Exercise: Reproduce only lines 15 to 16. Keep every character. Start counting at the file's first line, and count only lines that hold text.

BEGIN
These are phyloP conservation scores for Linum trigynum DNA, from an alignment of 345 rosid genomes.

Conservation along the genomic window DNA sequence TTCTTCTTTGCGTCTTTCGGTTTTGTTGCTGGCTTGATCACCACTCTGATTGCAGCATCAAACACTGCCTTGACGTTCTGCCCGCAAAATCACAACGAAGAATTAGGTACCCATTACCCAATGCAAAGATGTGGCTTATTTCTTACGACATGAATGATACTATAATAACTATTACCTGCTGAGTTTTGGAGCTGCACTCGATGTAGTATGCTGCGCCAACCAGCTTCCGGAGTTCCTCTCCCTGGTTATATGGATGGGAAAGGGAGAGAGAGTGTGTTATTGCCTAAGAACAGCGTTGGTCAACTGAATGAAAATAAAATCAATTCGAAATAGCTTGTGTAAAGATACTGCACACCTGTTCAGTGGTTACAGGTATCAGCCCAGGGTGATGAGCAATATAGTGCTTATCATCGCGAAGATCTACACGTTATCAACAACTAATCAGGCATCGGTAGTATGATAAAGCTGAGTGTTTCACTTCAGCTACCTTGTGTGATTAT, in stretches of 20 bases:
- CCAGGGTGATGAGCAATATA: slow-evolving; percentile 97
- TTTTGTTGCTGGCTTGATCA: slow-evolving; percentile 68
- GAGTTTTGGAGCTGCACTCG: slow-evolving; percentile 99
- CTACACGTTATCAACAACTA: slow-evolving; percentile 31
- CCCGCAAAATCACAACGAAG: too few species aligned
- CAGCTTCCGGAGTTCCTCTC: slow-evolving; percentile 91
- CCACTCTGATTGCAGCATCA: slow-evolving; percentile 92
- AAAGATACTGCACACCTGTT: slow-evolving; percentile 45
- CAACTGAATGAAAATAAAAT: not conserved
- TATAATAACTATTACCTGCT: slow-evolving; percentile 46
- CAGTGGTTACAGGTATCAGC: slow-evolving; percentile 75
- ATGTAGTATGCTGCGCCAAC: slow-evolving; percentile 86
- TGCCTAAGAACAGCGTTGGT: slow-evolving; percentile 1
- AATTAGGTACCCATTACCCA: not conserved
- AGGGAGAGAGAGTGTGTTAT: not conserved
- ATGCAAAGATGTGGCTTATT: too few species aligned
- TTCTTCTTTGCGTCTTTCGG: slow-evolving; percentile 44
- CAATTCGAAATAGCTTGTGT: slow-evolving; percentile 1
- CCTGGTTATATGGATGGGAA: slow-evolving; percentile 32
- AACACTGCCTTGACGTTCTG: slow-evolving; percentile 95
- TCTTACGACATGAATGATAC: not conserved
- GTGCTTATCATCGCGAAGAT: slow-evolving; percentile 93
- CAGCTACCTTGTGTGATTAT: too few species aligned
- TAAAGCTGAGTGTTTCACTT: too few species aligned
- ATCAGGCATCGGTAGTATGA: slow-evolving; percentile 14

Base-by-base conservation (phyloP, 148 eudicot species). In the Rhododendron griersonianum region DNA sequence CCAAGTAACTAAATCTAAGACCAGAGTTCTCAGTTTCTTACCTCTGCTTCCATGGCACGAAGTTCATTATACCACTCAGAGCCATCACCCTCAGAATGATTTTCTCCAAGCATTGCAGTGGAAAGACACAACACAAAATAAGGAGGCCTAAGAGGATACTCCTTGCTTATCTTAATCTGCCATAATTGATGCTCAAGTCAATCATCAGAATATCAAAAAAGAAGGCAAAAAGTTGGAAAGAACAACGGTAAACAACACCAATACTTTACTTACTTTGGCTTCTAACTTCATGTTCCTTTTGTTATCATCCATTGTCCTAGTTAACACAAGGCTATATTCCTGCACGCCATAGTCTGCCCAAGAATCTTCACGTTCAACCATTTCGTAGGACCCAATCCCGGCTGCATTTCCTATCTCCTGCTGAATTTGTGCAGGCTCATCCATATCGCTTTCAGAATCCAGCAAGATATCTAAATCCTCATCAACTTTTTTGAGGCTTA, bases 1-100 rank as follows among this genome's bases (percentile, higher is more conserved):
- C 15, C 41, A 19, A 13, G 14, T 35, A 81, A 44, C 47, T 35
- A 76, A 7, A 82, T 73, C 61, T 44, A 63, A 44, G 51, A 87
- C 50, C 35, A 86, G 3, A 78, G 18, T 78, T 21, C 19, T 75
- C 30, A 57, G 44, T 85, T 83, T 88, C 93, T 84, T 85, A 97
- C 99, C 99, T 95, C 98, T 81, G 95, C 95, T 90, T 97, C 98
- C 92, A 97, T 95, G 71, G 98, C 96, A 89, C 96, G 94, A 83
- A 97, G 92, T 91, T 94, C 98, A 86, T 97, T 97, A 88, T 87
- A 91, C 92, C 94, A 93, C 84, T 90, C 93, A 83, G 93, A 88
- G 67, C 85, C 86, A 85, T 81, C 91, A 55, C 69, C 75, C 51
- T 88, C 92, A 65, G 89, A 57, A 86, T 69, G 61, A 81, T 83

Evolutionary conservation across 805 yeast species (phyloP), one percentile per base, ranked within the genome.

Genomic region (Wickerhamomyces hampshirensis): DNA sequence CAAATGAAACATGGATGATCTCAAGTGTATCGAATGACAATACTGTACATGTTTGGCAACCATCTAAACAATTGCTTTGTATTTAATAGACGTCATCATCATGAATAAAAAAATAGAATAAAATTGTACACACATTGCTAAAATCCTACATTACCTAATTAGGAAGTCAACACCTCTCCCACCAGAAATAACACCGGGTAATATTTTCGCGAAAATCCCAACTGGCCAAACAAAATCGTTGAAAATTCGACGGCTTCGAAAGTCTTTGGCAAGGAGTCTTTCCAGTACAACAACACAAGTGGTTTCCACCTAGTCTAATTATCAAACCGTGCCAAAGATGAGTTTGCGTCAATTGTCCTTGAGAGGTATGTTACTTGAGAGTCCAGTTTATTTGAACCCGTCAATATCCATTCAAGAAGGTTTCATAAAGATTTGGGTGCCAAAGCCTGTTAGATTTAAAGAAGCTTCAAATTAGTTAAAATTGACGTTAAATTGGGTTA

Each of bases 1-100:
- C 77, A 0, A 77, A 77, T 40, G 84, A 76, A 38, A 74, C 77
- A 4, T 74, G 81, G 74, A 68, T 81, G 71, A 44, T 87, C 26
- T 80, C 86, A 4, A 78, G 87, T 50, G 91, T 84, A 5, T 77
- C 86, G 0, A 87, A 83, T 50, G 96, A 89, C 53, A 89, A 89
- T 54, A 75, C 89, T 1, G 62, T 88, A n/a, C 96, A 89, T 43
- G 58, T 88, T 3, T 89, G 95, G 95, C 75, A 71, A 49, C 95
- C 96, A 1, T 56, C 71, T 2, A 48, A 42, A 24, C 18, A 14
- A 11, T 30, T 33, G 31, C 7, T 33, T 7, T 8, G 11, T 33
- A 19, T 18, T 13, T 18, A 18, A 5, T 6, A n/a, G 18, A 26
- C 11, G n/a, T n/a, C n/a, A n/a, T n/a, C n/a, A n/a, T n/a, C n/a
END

- TGCCTAAGAACAGCGTTGGT: slow-evolving; percentile 1
- AATTAGGTACCCATTACCCA: not conserved